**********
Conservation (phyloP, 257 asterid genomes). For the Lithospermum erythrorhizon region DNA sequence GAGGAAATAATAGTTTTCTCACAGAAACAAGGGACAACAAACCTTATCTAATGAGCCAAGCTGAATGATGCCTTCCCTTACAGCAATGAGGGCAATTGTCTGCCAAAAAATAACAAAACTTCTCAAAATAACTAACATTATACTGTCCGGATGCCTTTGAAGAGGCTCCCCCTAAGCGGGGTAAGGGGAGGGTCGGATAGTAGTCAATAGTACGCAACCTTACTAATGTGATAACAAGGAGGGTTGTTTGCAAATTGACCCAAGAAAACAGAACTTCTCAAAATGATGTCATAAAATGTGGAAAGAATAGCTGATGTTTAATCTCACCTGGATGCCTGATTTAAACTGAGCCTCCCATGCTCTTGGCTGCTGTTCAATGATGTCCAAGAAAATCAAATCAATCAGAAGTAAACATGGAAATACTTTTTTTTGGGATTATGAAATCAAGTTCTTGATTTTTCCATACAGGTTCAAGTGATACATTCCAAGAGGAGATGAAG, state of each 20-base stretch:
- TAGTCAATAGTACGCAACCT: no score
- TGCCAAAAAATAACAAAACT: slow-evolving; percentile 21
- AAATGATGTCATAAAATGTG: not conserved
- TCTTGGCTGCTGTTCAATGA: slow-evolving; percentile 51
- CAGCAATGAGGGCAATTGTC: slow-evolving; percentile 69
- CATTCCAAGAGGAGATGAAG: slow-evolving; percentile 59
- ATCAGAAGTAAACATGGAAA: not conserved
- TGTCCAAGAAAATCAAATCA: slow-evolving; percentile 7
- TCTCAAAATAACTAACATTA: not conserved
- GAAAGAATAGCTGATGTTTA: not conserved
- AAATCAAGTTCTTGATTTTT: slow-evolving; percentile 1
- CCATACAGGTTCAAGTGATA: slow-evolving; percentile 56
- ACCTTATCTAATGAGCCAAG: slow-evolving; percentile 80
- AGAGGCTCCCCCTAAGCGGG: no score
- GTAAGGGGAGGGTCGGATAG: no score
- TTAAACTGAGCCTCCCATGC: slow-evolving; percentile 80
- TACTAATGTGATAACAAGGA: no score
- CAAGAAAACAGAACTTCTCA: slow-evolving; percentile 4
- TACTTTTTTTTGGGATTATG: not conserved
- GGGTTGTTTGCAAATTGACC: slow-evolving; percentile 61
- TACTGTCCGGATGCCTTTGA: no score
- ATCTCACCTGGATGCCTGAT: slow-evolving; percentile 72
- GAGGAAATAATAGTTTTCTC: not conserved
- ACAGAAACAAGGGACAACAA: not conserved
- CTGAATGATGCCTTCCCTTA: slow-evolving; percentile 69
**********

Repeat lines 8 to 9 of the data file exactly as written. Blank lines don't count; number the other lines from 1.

- ATCAGAAGTAAACATGGAAA: not conserved
- TGTCCAAGAAAATCAAATCA: slow-evolving; percentile 7